Compounding this is the game’s physics engine, which renders everything ranging from “normal kart racer” to “everything is styrofoam”. I get that the cars are supposed to be toys, but everything still feels incredibly light and floaty. It’s not uncommon for cars to smack the wall, and then fly up incredibly high, flipping over in the process. The items and course obstacles also suffer from the bizarro physics, as items like the giant 8-ball have no actual weight to them. Launching one at a wall seems always to have just as good a chance, of jettisoning it into low earth orbit as it does just bouncing off. Each stage is also littered with a few objects, but they’re all just reskinned blocks that don’t appear actually to hinder player progress. In some cases even, I found that the stage obstacles sped me up from time to time in the time trials.

Aside from the physics, though, the stages are all well designed. Even though there’s only a handful of levels with slightly varying aesthetic, each track has an easy, medium, and hard variation to it. Each variation, while visually the same, is wildly different from the others, with some of the course changes adding a much-needed level of difficulty to it, while also preventing the players from becoming bored with what they have.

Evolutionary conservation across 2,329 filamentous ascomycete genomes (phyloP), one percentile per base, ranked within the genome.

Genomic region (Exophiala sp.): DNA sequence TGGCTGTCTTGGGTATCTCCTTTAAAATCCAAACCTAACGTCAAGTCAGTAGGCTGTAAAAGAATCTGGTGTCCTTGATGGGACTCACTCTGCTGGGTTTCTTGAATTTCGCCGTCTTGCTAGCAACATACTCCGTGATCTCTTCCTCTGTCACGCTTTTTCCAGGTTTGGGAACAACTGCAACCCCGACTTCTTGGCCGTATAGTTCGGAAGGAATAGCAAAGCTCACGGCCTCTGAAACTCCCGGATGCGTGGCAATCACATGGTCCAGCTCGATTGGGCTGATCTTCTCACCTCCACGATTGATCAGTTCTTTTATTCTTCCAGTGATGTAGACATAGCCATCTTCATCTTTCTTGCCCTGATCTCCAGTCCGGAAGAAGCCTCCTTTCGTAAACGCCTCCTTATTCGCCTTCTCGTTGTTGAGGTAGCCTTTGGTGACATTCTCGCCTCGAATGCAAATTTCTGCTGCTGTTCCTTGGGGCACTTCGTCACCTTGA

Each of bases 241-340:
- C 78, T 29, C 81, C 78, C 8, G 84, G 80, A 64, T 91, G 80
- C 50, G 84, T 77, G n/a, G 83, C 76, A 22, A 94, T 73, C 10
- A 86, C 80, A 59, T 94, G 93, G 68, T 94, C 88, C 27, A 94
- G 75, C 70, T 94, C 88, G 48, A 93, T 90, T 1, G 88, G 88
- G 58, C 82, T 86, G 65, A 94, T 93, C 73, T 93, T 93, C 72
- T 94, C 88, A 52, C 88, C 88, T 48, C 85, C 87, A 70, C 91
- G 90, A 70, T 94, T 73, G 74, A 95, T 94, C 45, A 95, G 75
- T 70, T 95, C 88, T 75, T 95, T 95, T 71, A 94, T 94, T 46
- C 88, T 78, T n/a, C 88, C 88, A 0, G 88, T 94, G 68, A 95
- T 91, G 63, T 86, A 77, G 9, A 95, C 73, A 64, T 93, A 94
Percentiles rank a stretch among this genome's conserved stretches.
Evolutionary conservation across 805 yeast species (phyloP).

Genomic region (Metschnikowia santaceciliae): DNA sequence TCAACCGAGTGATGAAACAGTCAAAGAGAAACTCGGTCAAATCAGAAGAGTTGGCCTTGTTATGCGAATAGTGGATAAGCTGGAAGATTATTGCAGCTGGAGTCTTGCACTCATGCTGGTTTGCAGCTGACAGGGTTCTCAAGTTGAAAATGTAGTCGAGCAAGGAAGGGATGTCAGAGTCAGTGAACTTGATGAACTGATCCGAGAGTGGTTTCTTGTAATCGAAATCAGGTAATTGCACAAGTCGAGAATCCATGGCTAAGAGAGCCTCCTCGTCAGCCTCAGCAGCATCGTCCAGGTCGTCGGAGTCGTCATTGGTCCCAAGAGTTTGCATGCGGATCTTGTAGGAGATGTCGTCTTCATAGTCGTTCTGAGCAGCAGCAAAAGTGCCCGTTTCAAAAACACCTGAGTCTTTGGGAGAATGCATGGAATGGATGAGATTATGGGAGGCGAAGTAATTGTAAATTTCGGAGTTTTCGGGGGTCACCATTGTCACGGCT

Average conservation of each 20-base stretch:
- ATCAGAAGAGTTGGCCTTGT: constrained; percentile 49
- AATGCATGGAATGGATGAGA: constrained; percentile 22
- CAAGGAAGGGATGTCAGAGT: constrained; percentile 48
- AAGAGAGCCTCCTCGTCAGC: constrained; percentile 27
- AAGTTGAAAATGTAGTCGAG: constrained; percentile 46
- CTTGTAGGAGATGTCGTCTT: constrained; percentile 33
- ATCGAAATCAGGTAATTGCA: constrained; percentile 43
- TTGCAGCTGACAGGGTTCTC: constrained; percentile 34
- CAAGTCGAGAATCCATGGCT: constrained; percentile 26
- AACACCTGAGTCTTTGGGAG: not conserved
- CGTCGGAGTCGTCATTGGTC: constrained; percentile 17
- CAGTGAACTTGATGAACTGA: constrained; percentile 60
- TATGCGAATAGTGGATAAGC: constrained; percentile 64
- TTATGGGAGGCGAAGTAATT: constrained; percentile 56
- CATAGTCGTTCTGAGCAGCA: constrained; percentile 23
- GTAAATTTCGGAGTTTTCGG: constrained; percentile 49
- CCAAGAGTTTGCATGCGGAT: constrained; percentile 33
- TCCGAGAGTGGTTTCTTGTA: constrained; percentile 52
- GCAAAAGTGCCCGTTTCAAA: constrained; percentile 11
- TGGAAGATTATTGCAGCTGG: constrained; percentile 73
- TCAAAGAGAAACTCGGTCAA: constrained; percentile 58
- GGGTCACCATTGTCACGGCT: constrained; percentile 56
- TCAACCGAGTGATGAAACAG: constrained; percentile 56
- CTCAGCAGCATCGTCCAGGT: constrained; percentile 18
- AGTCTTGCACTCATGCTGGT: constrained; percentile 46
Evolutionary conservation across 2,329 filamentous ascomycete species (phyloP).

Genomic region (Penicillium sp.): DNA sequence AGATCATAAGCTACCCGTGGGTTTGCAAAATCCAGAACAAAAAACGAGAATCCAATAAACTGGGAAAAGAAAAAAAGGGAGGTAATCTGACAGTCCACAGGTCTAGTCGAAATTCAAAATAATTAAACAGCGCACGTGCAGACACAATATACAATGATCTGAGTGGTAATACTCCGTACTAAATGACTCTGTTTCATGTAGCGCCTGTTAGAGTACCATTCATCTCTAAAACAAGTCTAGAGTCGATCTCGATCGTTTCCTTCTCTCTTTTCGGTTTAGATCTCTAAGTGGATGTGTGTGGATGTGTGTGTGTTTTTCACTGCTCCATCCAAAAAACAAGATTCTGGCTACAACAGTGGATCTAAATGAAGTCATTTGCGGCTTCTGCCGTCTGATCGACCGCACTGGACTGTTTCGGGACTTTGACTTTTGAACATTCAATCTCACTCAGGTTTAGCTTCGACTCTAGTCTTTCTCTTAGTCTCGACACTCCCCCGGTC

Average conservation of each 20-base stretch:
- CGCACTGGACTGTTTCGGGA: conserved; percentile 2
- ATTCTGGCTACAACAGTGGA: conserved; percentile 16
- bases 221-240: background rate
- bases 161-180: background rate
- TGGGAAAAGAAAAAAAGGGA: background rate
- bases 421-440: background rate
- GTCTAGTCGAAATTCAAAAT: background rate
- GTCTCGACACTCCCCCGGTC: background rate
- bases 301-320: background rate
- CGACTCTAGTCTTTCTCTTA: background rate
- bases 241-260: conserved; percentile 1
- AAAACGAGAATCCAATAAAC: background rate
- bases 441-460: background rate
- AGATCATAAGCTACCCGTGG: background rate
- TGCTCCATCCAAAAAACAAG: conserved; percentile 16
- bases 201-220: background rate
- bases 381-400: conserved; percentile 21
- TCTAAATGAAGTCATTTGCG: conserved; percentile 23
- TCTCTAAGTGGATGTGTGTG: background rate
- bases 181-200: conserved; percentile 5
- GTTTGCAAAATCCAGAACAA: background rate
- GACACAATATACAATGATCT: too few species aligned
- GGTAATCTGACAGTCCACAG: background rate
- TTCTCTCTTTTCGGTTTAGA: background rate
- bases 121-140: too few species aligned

All the minor gripes aside, though, there is one major problem that this PS4 port suffers from alone. It lost a two of the major features the previous installments on the PC, Wii U, and Xbox One had. Namely, the PS4 port of Super Toy Cars loses its course creator and the ability to play with other people online, both of which would have given this game so much more to offer. Now, instead of being able to play with up to eight players, you’re stuck with the 1-4 split screen. With the research I did after playing this game, a lot of people had plenty of positive things to say about the course creator too, so why Eclipse removed it from the PS4 port is simply beyond me.

Super Toy Cars, while not bad by any means, has a lot holding it back from being better than okay. With an asking price of £7.99 and $9.99, and its glitchy state, I don’t think I could safely recommend this to anyone except die-hard fans of the toybox racer genre. But even then, there are other games that do the same thing, but better. Hopefully, Eclipse Games will have better luck with their next game, Tachyon Project.